Because certolizumab pegol suppresses the immune system, patients taking the drug are at risk for developing serious, possibly fatal, infections, including tuberculosis and opportunistic infection. In patients who are chronic carriers of the hepatitis B virus, there can be a heightened risk of a possibly fatal reactivation of the virus. Other drugs that inhibit tumor necrosis factor activity are known to have the potential to cause lymphomas or other malignancies, none of which were reported in the clinical trials of certolizumab pegol; postmarketing research will be conducted to confirm the safety of long-term use of the drug. Nurses should instruct patients in the subcutaneous administration of certolizumab pegol and advise them to be vigilant for symptoms of infection. Patients should also be instructed to thoroughly read the medication guide dispensed with each prescription because new information concerning the drug's safety will be included as it becomes available.


Sandborn WJ, et al. N Engl J Med 2007;357(3):228-38; Schreiber S, et al. N Engl J Med 2007;357(3):239-50; FDA approves Cimzia to treat Crohn's Disease. FDA News 2008 Apr 22.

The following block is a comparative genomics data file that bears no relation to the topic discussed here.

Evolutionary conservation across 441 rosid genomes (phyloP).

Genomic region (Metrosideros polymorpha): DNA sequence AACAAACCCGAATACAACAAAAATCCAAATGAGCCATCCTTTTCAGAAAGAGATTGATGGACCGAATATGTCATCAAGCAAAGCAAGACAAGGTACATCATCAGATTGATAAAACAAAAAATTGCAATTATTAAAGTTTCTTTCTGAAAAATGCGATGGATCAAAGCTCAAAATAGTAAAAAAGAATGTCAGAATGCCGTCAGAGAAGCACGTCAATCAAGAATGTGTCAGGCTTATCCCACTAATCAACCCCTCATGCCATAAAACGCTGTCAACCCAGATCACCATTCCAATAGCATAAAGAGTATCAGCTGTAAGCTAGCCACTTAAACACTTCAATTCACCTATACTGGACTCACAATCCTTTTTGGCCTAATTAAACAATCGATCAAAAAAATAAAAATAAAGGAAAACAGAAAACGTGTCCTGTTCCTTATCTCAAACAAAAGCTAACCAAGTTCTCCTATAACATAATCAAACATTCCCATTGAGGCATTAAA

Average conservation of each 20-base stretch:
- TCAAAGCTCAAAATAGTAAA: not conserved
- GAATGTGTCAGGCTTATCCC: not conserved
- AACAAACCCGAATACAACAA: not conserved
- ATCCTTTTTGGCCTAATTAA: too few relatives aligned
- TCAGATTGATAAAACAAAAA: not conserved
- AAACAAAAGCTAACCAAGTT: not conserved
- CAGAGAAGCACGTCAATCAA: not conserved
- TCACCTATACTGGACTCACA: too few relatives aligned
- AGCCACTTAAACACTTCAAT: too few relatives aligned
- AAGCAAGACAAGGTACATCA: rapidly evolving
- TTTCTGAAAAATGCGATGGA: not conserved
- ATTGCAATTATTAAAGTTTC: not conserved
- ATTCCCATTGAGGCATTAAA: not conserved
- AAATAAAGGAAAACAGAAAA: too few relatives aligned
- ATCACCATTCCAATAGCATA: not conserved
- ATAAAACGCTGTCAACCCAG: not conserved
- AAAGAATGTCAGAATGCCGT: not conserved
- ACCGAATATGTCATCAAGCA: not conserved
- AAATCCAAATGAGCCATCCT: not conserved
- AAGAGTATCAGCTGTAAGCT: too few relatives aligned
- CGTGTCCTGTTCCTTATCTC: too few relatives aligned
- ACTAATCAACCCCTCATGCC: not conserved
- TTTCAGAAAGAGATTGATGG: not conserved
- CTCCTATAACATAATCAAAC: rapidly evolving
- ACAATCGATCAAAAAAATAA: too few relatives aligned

* Tussionex Pennkinetic Extended-Release Suspension has been reported to cause severe, sometimes fatal, respiratory depression in patients who either have taken too much of the drug or are too young to take it at all.


* Prescribers are reminded to follow the product label indication specifying drug administration every 12 hours and to observe its contraindication in children younger than six years of age.


The Food and Drug Administration (FDA) has issued an alert to health care professionals concerning the safe and proper use of Tussionex Pennkinetic Extended-Release Suspension, a combination of hydrocodone polistirex and chlorpheniramine polistirex. The FDA released the alert after receiving case reports of severe and sometimes fatal respiratory depression resulting from improper use of the long-acting cough suppressant. The narcotic hydrocodone is a semisynthetic derivative of codeine that also suppresses cough (presumably by directly inhibiting the cough center) and depresses the respiratory drive-high doses of it can produce significant respiratory depression. Chlorpheniramine, an antihistamine that also has sedative properties, reduces edema in the respiratory mucosa.